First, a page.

After visiting with our friends in Tombstone, Arizona, we passed through Bisbee once again, to collect some veggie and stop for a bite to eat, then head south for the border, with plans to cross the next day.

We drove to Douglas, Arizona, a town that borders Agua Priete on the Mexican side. Once in town, we did some errands, stopping at Walmart to pick up a few groceries (unfortunately the only grocery option in town.) It was located within a couple hundred of feet from the Wall that separates Mexico and the U.S.

It wasn't surprising to find the majority of shoppers and workers had a Latin complexion. We were a little surprised to discover that our cashier actually lives in Mexico. She comes across everyday to work, and then returns home to her country. Earning in dollars, spending in pesos. That's the way to do it. 🙂

We splurged on a few luxury items (like Greek yogurt) knowing it may be the last time for such indulgences. Then we went in search of a campsite.

We located what we thought was a pretty good spot, pulled out our kitchen and started cooking up dinner.

It wasn't long before a border patrol officer pulled up and sauntered over to talk with us.

"If I were you, I wouldn't camp here. You can if you want, but see that ditch over there (about 10 feet from our truck), that's a high traffic area. In fact there are a few illegals in there right now that the patrol is chasing. Once the sun sets, it gets even busier."

Greg talked to him for awhile, asking lots of questions. He discovered that:

  • this particular border is especially active
  • there are several people who try and cross the border every day
  • if a first or second attempt, fingerprints are taken and then they are let go on the Mexican side
  • others with more of a criminal record are held in a facility nearby
  • in this patrol's opinion, 'they are not dangerous, and it's not dangerous to cross into Mexico'. They're just trying to get across to find work, etc.
  • no barbed wire or dogs are used along the Wall because of medical liability. If someone was hurt, then taxpayer's dollars would be spent on their medical care (makes sense except that they're instead spending millions of dollars every year on border patrol salaries, four wheelers, horses and helicopters, not to mention the network of cameras that have the place covered...????)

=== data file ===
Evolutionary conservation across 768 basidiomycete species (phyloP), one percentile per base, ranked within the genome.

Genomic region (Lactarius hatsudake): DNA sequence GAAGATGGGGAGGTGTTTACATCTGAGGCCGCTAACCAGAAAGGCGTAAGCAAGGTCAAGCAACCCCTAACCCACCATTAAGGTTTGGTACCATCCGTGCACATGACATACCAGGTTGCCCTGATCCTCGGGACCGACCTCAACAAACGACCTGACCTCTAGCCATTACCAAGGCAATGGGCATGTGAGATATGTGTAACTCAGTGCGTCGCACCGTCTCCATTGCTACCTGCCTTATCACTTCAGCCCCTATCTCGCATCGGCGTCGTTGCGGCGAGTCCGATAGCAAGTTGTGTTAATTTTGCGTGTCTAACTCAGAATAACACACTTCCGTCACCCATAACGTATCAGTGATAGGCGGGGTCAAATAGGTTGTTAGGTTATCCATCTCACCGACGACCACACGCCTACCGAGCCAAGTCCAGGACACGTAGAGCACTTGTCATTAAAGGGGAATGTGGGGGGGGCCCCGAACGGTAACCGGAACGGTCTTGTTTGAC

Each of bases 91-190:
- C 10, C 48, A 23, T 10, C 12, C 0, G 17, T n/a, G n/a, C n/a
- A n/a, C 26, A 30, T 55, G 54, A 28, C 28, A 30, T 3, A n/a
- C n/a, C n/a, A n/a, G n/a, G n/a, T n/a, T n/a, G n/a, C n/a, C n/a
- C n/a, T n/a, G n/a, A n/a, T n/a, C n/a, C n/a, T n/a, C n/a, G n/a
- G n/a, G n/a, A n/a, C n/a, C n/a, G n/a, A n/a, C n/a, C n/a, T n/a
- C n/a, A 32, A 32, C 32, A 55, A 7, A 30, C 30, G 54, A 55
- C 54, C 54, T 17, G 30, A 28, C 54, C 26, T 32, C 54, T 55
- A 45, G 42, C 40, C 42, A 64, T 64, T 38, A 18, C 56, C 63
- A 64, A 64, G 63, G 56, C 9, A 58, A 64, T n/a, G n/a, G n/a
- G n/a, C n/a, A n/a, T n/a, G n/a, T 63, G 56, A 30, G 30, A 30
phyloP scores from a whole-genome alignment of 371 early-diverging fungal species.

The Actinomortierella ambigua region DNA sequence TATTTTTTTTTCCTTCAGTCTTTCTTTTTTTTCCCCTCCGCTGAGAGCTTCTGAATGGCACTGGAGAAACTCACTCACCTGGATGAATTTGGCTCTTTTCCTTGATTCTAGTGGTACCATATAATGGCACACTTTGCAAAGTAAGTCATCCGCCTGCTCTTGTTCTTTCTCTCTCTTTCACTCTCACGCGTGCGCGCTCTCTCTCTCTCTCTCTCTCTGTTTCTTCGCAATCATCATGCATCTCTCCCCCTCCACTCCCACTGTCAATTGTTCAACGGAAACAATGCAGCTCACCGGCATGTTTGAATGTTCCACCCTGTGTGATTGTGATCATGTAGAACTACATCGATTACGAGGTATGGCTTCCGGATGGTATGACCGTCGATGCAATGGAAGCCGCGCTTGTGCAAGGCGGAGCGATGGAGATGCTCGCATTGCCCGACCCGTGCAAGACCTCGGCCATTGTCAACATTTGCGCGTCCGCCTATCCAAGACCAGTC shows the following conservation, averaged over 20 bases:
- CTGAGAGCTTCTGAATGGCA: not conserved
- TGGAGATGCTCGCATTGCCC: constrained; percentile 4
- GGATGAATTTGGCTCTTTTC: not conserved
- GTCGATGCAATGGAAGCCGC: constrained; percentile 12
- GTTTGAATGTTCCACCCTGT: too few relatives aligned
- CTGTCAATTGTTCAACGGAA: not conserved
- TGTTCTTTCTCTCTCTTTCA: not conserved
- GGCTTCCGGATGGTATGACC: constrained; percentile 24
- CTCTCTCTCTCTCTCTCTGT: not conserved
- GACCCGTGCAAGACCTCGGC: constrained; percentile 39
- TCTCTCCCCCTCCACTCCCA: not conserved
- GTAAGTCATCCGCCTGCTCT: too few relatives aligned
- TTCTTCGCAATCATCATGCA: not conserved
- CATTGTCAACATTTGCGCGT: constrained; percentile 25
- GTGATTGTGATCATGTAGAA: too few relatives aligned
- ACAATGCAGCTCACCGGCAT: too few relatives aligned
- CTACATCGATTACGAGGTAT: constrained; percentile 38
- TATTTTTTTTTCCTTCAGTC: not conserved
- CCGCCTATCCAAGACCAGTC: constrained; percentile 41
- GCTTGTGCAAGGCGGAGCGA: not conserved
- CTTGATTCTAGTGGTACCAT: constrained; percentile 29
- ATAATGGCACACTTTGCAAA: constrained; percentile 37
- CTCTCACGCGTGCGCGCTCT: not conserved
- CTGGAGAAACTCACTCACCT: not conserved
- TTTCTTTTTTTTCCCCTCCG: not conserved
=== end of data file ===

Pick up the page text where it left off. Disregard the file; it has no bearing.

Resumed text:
• people do try to sneak into Mexico

We finished our dinner, then visited the Wall ourselves (and made this video), before finding ourselves another place to sleep for the night.

Curious, there is no wall separating Canada from the U.S. Why was so much of taxpayer's money spent on building a Wall hundreds of miles long (the entire length?) between the U.S. and Mexico? What's the difference? Is it economy?

What's the difference between this Wall, and the Berlin Wall, or the Great Wall of China (built to keep out the Mongolians)? Isn't it just another attempt at dividing humanity?

Call me an idealist, but from my perspective in camp that night, with a nearly full moon shining down on me and Mexico, it looked like a landscape made by God that no one could divide, even with a Great Big Wall.

And from my personal experience, even though we speak a different language, and have varying colors of skin, all people are people just like me (many of them much better, especially in Mexico).

Perhaps it is just as a friend (American living in Mexico) commented to me later - the Wall is built to keep Americans out, so they don't spoil Mexico. Hmmm, maybe I agree.

  Let me in!

What do you think about the Great Wall of Mexico?



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5 Responses

  1. Josh